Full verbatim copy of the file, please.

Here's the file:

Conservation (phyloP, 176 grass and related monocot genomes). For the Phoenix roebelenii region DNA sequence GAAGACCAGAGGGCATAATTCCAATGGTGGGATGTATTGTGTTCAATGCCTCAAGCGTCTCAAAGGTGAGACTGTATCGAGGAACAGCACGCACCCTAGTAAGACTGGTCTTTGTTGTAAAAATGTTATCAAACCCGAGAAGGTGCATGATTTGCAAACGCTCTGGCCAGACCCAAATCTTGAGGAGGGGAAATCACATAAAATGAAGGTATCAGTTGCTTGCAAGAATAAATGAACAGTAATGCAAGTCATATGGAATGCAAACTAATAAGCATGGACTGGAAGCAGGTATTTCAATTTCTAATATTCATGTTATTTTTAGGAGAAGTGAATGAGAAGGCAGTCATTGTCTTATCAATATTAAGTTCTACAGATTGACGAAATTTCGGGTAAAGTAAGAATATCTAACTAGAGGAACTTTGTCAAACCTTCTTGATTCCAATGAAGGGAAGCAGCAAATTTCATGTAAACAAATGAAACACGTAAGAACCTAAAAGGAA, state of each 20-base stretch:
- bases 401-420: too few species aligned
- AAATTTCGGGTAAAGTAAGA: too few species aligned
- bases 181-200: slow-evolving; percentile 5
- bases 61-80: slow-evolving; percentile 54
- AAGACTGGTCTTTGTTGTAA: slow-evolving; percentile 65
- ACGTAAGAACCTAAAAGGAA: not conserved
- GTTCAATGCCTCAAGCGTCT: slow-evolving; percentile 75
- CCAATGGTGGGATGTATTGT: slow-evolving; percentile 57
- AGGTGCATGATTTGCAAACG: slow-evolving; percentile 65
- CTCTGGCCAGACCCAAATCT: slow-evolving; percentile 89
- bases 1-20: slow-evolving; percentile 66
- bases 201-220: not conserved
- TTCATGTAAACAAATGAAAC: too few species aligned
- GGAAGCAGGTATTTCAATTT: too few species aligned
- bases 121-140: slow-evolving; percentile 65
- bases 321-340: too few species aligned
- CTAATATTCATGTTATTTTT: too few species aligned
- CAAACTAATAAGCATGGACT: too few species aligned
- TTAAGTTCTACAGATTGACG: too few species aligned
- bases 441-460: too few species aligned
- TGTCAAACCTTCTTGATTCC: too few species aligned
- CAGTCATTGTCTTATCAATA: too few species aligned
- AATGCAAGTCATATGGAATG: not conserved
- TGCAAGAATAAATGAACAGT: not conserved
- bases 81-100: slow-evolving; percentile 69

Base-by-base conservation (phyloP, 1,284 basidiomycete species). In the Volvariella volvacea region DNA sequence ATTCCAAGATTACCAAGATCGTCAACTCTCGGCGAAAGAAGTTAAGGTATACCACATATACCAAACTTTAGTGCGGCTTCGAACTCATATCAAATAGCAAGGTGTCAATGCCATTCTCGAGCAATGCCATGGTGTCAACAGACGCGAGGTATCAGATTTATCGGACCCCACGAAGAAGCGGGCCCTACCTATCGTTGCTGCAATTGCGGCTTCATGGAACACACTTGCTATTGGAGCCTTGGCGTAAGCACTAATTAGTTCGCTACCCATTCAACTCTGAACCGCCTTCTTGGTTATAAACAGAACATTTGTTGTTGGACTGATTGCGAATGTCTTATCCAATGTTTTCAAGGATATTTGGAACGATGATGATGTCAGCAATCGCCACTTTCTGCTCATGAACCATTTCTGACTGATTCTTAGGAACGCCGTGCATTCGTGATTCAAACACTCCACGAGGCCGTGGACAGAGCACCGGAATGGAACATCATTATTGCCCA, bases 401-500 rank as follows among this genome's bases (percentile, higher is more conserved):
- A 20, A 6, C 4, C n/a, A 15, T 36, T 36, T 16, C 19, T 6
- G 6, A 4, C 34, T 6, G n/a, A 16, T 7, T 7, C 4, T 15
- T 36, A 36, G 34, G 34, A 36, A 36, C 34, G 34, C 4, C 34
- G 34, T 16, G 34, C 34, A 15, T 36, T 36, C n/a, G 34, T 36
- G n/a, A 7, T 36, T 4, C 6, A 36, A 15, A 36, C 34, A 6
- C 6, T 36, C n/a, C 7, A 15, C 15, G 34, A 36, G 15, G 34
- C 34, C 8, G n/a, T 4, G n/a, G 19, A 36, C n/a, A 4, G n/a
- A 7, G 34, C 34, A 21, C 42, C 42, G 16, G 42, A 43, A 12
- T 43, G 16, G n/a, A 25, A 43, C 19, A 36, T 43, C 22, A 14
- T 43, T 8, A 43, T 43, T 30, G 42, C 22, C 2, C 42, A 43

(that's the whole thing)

Conservation (phyloP, 176 grass and related monocot genomes). For the Phoenix roebelenii region DNA sequence GAAGACCAGAGGGCATAATTCCAATGGTGGGATGTATTGTGTTCAATGCCTCAAGCGTCTCAAAGGTGAGACTGTATCGAGGAACAGCACGCACCCTAGTAAGACTGGTCTTTGTTGTAAAAATGTTATCAAACCCGAGAAGGTGCATGATTTGCAAACGCTCTGGCCAGACCCAAATCTTGAGGAGGGGAAATCACATAAAATGAAGGTATCAGTTGCTTGCAAGAATAAATGAACAGTAATGCAAGTCATATGGAATGCAAACTAATAAGCATGGACTGGAAGCAGGTATTTCAATTTCTAATATTCATGTTATTTTTAGGAGAAGTGAATGAGAAGGCAGTCATTGTCTTATCAATATTAAGTTCTACAGATTGACGAAATTTCGGGTAAAGTAAGAATATCTAACTAGAGGAACTTTGTCAAACCTTCTTGATTCCAATGAAGGGAAGCAGCAAATTTCATGTAAACAAATGAAACACGTAAGAACCTAAAAGGAA, state of each 20-base stretch:
- bases 401-420: too few species aligned
- AAATTTCGGGTAAAGTAAGA: too few species aligned
- bases 181-200: slow-evolving; percentile 5
- bases 61-80: slow-evolving; percentile 54
- AAGACTGGTCTTTGTTGTAA: slow-evolving; percentile 65
- ACGTAAGAACCTAAAAGGAA: not conserved
- GTTCAATGCCTCAAGCGTCT: slow-evolving; percentile 75
- CCAATGGTGGGATGTATTGT: slow-evolving; percentile 57
- AGGTGCATGATTTGCAAACG: slow-evolving; percentile 65
- CTCTGGCCAGACCCAAATCT: slow-evolving; percentile 89
- bases 1-20: slow-evolving; percentile 66
- bases 201-220: not conserved
- TTCATGTAAACAAATGAAAC: too few species aligned
- GGAAGCAGGTATTTCAATTT: too few species aligned
- bases 121-140: slow-evolving; percentile 65
- bases 321-340: too few species aligned
- CTAATATTCATGTTATTTTT: too few species aligned
- CAAACTAATAAGCATGGACT: too few species aligned
- TTAAGTTCTACAGATTGACG: too few species aligned
- bases 441-460: too few species aligned
- TGTCAAACCTTCTTGATTCC: too few species aligned
- CAGTCATTGTCTTATCAATA: too few species aligned
- AATGCAAGTCATATGGAATG: not conserved
- TGCAAGAATAAATGAACAGT: not conserved
- bases 81-100: slow-evolving; percentile 69

Base-by-base conservation (phyloP, 1,284 basidiomycete species). In the Volvariella volvacea region DNA sequence ATTCCAAGATTACCAAGATCGTCAACTCTCGGCGAAAGAAGTTAAGGTATACCACATATACCAAACTTTAGTGCGGCTTCGAACTCATATCAAATAGCAAGGTGTCAATGCCATTCTCGAGCAATGCCATGGTGTCAACAGACGCGAGGTATCAGATTTATCGGACCCCACGAAGAAGCGGGCCCTACCTATCGTTGCTGCAATTGCGGCTTCATGGAACACACTTGCTATTGGAGCCTTGGCGTAAGCACTAATTAGTTCGCTACCCATTCAACTCTGAACCGCCTTCTTGGTTATAAACAGAACATTTGTTGTTGGACTGATTGCGAATGTCTTATCCAATGTTTTCAAGGATATTTGGAACGATGATGATGTCAGCAATCGCCACTTTCTGCTCATGAACCATTTCTGACTGATTCTTAGGAACGCCGTGCATTCGTGATTCAAACACTCCACGAGGCCGTGGACAGAGCACCGGAATGGAACATCATTATTGCCCA, bases 401-500 rank as follows among this genome's bases (percentile, higher is more conserved):
- A 20, A 6, C 4, C n/a, A 15, T 36, T 36, T 16, C 19, T 6
- G 6, A 4, C 34, T 6, G n/a, A 16, T 7, T 7, C 4, T 15
- T 36, A 36, G 34, G 34, A 36, A 36, C 34, G 34, C 4, C 34
- G 34, T 16, G 34, C 34, A 15, T 36, T 36, C n/a, G 34, T 36
- G n/a, A 7, T 36, T 4, C 6, A 36, A 15, A 36, C 34, A 6
- C 6, T 36, C n/a, C 7, A 15, C 15, G 34, A 36, G 15, G 34
- C 34, C 8, G n/a, T 4, G n/a, G 19, A 36, C n/a, A 4, G n/a
- A 7, G 34, C 34, A 21, C 42, C 42, G 16, G 42, A 43, A 12
- T 43, G 16, G n/a, A 25, A 43, C 19, A 36, T 43, C 22, A 14
- T 43, T 8, A 43, T 43, T 30, G 42, C 22, C 2, C 42, A 43